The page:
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LOWER ED

What dropping undergraduate enrollment means for colleges

A crowd of students walk along a tree-lined walkway at UCLA in 2009.
REUTERS/Lucy Nicholson
Should colleges expect fewer undergrads in the future?
  • Alexandra Ossola
By Alexandra Ossola

Membership editor

Published

For American universities, the pandemic has disrupted everything from classes to dorm life to the bottom line.

Undergraduate enrollment continued to fall in 2021, according to a report by education nonprofit National Student Clearinghouse Research Center (NSCRC.) The research, published in November, showed the number of undergrads has fallen by nearly 8% since 2019.

Most colleges make money from some combination of tuition, donations, athletics, and government funding. In recent years, tuition and fees have made up a larger proportion of colleges’ revenue, accounting for an average of 20% of the budget for public institutions to 91% for for-profit institutions in 2018. Fewer undergraduates, then, could shrink that pot of money, tipping colleges’ already strained budgets into the red.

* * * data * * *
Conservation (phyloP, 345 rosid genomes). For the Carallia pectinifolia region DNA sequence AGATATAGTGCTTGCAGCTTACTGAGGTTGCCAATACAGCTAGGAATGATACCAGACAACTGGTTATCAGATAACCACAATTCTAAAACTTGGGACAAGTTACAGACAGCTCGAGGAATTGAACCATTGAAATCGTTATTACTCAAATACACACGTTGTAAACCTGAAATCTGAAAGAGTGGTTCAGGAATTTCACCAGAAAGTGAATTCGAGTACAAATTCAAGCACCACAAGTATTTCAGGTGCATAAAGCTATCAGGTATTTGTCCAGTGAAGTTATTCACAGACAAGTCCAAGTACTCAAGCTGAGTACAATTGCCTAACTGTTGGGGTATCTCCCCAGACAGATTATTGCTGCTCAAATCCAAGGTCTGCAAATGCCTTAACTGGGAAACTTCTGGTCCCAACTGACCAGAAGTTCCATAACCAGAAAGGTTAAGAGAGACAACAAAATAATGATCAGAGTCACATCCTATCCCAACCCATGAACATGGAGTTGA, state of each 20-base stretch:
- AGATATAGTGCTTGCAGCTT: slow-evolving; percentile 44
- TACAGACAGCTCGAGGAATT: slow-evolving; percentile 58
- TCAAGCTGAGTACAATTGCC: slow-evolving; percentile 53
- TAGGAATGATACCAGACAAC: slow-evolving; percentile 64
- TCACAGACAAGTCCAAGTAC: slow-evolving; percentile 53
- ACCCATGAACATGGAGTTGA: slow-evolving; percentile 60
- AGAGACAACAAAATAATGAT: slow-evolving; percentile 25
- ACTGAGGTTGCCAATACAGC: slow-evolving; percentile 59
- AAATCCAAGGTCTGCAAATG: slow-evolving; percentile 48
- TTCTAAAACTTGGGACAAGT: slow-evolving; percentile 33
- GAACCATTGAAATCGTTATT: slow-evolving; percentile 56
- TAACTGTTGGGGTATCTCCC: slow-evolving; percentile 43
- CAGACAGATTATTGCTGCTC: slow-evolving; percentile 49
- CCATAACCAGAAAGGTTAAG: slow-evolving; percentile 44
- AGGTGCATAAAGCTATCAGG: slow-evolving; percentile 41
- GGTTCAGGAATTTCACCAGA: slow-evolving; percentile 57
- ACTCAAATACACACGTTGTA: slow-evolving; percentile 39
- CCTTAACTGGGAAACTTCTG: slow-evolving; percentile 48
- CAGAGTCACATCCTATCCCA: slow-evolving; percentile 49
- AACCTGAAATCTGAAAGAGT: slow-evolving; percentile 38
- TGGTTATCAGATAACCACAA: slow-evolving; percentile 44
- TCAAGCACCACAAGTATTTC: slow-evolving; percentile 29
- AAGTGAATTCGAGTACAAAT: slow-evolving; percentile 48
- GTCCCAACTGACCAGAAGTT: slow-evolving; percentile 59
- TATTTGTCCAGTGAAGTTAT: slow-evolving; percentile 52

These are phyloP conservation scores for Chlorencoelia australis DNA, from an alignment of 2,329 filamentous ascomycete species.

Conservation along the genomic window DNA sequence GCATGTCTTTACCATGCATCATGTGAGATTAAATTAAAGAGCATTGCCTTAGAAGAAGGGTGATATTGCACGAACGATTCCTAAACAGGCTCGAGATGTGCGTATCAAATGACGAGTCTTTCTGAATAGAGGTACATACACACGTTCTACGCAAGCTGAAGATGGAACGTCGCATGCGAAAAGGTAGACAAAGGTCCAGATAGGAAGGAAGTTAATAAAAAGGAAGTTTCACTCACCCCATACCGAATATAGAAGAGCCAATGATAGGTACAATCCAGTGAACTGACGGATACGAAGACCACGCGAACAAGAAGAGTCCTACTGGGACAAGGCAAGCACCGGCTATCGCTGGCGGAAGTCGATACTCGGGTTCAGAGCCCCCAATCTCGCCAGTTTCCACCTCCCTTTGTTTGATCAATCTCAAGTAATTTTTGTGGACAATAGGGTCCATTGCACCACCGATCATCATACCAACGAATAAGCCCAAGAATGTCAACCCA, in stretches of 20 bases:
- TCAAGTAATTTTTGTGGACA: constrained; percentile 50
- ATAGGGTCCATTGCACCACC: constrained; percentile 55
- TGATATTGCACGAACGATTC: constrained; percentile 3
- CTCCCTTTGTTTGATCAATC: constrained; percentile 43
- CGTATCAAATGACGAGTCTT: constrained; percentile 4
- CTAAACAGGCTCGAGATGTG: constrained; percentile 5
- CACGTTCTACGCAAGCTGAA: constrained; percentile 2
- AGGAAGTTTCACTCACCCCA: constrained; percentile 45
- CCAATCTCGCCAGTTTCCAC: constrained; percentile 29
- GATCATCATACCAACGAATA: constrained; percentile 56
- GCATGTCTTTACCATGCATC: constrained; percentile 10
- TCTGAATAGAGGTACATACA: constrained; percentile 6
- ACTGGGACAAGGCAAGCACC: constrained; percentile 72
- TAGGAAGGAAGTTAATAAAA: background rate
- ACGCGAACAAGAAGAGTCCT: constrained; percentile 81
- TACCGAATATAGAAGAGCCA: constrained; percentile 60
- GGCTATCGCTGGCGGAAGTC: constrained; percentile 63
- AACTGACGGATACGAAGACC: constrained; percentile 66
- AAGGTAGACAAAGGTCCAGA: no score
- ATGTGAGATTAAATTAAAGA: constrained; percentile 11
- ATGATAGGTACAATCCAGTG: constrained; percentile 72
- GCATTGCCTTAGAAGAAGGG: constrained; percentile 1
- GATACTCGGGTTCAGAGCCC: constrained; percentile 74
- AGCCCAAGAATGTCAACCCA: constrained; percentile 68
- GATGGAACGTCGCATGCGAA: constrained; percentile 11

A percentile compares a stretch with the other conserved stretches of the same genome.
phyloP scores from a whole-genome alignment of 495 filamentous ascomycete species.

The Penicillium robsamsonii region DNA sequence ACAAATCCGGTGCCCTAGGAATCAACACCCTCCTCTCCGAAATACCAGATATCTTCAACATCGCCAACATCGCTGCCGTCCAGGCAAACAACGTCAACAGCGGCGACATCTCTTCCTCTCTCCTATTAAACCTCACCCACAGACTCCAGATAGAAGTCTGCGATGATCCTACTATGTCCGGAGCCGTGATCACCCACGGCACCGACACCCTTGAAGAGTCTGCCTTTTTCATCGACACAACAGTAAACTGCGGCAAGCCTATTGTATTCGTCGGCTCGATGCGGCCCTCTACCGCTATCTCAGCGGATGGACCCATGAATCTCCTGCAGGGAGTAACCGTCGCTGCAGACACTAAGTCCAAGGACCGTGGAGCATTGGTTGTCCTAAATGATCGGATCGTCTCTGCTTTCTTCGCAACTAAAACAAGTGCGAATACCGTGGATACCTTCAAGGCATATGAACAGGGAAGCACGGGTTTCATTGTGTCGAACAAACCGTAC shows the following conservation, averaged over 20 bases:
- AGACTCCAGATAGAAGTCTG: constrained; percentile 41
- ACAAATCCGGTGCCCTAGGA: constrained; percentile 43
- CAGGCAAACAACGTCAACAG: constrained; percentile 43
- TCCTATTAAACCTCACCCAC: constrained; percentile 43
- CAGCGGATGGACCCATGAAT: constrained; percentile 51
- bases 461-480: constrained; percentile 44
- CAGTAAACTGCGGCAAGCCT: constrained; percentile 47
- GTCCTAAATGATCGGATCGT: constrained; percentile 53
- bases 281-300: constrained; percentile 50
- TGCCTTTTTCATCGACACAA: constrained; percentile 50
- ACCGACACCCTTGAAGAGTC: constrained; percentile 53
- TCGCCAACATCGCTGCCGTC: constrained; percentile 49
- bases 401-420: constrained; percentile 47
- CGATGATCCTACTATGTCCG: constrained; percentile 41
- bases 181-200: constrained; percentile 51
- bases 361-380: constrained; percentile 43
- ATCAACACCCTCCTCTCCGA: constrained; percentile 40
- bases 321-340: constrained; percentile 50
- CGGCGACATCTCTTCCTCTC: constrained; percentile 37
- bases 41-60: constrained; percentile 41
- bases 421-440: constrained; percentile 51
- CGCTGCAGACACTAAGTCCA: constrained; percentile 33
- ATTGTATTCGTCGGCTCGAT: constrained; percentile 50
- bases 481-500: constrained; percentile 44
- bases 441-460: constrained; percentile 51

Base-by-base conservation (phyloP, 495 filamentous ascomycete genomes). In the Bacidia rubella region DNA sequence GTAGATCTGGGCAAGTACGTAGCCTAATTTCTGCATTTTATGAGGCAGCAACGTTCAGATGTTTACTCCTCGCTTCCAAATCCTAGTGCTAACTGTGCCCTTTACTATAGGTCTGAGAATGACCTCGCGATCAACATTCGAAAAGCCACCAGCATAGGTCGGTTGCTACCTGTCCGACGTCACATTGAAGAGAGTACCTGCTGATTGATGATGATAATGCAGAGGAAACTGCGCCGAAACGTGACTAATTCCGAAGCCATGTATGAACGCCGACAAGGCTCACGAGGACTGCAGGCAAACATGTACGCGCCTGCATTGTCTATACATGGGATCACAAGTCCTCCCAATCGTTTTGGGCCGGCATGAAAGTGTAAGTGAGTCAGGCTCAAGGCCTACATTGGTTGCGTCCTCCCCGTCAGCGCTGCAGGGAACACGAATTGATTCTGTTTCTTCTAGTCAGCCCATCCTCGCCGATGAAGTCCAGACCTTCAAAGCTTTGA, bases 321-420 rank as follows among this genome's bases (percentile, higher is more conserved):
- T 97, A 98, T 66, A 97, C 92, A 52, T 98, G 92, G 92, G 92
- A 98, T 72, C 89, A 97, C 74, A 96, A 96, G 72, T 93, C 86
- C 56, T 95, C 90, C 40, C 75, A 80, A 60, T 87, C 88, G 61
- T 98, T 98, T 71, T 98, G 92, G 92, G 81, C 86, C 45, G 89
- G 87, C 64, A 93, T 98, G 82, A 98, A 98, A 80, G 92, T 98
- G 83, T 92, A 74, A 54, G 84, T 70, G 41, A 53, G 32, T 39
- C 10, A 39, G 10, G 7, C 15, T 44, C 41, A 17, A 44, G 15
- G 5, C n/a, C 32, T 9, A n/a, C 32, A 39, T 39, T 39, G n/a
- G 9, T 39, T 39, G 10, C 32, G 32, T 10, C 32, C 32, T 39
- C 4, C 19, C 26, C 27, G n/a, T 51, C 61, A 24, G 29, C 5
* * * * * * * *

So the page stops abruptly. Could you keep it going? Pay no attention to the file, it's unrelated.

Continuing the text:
The exorbitant cost of a college education, which seemed even less worthwhile during the pandemic, is one of the main reasons why students aren’t enrolling. Many colleges didn’t increase tuition for the 2021-2022 school year as some classes continued online and universities acknowledged the financial insecurity the pandemic has caused. But as costs for facilities and staff continue to rise and government funding continues to drop, that freeze is unlikely to continue.

However, the NSCRC report also showed some promising news for budget-conscious institutes of higher learning: Graduate enrollment increased by about 2% between 2019 and 2021. Though that may not be enough to make up for the shortfall caused by a lack of undergrads, grad students’ tuition is an increasingly important part of colleges’ revenue—possibly to the students’ detriment. Some pricey graduate degrees don’t improve students’ prospects for high-paying jobs.

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